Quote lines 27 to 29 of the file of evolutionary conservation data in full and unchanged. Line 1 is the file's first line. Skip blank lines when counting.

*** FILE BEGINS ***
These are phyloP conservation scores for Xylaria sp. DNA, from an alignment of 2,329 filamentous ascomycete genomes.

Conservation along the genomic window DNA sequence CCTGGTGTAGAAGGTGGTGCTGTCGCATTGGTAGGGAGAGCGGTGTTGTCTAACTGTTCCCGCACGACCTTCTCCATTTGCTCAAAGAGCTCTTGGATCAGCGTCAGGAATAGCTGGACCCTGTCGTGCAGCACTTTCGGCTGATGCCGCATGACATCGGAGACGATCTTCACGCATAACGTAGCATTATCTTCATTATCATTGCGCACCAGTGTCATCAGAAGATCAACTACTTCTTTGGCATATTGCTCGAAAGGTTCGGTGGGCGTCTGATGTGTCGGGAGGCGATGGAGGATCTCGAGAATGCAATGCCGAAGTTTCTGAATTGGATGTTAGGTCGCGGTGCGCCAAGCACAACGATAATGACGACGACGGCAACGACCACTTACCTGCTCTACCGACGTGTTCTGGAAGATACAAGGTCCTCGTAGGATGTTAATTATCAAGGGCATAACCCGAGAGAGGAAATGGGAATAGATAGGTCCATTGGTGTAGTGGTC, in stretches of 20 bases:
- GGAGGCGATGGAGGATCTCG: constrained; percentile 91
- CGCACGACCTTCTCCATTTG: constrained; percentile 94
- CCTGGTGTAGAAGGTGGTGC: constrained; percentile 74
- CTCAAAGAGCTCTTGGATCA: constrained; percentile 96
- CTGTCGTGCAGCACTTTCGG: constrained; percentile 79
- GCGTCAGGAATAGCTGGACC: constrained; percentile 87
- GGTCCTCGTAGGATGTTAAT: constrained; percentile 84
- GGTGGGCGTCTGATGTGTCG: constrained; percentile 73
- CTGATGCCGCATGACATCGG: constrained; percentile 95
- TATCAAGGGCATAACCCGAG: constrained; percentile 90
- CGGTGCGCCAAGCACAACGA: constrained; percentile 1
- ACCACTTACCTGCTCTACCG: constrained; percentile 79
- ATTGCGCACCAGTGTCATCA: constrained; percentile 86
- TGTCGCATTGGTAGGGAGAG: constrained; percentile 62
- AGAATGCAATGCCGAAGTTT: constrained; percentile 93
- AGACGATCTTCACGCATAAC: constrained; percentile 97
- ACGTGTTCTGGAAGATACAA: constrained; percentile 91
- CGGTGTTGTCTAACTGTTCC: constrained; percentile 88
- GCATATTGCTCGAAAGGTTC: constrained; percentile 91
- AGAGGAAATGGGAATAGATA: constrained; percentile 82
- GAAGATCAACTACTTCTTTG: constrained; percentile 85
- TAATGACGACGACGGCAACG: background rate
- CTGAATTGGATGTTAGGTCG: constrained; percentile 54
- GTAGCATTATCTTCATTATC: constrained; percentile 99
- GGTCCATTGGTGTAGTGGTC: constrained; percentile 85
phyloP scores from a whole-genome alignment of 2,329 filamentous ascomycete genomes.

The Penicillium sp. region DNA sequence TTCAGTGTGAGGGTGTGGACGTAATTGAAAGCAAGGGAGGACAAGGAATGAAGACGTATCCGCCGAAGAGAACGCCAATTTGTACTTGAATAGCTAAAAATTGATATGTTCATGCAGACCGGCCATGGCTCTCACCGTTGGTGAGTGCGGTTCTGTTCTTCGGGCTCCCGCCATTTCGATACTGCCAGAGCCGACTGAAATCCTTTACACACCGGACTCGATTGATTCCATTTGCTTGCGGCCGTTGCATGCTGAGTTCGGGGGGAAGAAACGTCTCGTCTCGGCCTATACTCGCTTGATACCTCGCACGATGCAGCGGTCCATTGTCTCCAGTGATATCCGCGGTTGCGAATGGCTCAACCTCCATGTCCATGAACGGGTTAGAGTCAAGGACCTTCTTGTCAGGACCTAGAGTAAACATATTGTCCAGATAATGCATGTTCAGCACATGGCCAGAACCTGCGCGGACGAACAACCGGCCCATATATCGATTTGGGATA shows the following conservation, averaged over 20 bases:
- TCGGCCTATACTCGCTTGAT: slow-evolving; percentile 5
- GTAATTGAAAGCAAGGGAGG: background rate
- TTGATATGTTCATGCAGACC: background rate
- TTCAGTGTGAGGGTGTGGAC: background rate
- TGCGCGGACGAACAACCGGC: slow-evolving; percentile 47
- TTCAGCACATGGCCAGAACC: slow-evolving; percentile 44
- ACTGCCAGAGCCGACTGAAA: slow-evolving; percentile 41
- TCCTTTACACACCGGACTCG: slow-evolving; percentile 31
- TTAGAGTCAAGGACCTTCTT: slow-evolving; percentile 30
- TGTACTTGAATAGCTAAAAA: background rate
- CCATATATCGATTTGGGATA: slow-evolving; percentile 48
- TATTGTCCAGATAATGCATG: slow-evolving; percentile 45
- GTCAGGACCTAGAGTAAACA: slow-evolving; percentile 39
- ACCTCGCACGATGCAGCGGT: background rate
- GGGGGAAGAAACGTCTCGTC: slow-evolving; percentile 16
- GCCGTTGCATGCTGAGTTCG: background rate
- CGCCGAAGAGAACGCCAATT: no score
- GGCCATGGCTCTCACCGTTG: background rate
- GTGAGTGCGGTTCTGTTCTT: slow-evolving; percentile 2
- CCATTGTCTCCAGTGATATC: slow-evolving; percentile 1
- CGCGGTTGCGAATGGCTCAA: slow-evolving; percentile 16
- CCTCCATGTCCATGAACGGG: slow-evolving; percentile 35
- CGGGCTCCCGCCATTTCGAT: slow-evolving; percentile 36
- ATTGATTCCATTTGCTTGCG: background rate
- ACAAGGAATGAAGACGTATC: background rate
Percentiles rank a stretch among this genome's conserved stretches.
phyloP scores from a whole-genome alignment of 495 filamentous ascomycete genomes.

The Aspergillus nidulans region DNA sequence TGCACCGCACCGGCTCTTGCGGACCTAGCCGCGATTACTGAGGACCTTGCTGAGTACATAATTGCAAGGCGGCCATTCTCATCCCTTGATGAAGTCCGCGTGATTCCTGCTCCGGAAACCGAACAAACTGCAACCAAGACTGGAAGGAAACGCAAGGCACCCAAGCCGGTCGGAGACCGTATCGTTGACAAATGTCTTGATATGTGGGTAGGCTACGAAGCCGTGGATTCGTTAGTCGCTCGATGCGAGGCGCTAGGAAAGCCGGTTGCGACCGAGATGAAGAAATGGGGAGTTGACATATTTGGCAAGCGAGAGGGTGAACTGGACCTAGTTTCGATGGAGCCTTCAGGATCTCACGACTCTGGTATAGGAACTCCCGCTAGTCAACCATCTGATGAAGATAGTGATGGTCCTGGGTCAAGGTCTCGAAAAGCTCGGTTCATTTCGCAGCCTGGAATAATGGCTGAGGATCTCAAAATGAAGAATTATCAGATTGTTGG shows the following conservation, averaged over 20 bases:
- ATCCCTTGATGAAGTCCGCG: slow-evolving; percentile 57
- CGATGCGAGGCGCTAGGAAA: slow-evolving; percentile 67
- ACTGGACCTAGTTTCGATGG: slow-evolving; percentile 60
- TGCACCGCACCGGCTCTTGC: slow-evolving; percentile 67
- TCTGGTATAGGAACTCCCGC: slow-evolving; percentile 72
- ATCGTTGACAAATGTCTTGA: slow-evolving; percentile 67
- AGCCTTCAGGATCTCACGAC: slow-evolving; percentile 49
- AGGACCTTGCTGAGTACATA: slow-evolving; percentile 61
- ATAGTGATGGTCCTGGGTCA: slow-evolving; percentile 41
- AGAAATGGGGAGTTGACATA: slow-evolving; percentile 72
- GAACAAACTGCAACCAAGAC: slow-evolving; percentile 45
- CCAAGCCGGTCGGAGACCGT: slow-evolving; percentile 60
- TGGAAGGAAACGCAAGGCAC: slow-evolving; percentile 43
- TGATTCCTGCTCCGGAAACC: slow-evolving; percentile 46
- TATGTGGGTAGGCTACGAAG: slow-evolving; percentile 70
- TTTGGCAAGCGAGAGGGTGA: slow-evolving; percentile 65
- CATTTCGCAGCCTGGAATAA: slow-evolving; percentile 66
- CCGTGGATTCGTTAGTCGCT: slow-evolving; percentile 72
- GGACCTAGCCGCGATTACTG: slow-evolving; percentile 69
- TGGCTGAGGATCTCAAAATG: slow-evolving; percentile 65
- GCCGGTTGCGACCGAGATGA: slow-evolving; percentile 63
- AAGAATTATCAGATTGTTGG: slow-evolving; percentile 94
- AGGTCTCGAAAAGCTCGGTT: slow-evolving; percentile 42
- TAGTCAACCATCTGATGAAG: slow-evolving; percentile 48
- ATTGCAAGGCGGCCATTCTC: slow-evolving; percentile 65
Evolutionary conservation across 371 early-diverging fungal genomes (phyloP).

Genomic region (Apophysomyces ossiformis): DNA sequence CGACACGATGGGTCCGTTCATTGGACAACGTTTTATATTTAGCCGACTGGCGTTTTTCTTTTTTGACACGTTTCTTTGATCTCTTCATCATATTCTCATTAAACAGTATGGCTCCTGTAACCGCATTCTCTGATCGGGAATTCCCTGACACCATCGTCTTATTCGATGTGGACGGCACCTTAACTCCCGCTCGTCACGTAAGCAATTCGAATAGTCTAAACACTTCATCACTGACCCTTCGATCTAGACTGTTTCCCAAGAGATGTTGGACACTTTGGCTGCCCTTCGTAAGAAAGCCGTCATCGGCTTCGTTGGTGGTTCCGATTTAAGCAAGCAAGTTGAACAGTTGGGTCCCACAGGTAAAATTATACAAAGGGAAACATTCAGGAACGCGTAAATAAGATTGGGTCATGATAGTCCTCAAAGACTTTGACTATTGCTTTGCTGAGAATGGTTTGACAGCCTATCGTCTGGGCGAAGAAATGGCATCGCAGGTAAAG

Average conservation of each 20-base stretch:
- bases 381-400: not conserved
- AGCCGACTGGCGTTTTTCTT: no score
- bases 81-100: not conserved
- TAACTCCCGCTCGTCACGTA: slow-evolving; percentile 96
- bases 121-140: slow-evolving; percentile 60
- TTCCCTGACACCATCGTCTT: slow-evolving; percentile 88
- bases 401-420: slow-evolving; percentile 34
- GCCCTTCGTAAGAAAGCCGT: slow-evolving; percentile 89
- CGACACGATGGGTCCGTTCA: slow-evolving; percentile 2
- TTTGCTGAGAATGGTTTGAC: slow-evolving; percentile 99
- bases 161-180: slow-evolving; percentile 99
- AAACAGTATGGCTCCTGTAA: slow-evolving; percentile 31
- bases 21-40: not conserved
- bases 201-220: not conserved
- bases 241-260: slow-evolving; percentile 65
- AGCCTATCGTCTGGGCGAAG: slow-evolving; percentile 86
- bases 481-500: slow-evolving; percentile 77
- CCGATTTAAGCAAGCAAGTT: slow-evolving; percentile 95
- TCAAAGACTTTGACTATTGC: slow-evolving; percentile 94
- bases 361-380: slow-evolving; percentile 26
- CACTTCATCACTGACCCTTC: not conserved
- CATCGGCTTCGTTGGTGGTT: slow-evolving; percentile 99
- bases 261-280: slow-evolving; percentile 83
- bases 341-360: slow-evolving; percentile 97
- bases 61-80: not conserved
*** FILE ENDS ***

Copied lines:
- GGTCCATTGGTGTAGTGGTC: constrained; percentile 85
phyloP scores from a whole-genome alignment of 2,329 filamentous ascomycete genomes.

The Penicillium sp. region DNA sequence TTCAGTGTGAGGGTGTGGACGTAATTGAAAGCAAGGGAGGACAAGGAATGAAGACGTATCCGCCGAAGAGAACGCCAATTTGTACTTGAATAGCTAAAAATTGATATGTTCATGCAGACCGGCCATGGCTCTCACCGTTGGTGAGTGCGGTTCTGTTCTTCGGGCTCCCGCCATTTCGATACTGCCAGAGCCGACTGAAATCCTTTACACACCGGACTCGATTGATTCCATTTGCTTGCGGCCGTTGCATGCTGAGTTCGGGGGGAAGAAACGTCTCGTCTCGGCCTATACTCGCTTGATACCTCGCACGATGCAGCGGTCCATTGTCTCCAGTGATATCCGCGGTTGCGAATGGCTCAACCTCCATGTCCATGAACGGGTTAGAGTCAAGGACCTTCTTGTCAGGACCTAGAGTAAACATATTGTCCAGATAATGCATGTTCAGCACATGGCCAGAACCTGCGCGGACGAACAACCGGCCCATATATCGATTTGGGATA shows the following conservation, averaged over 20 bases: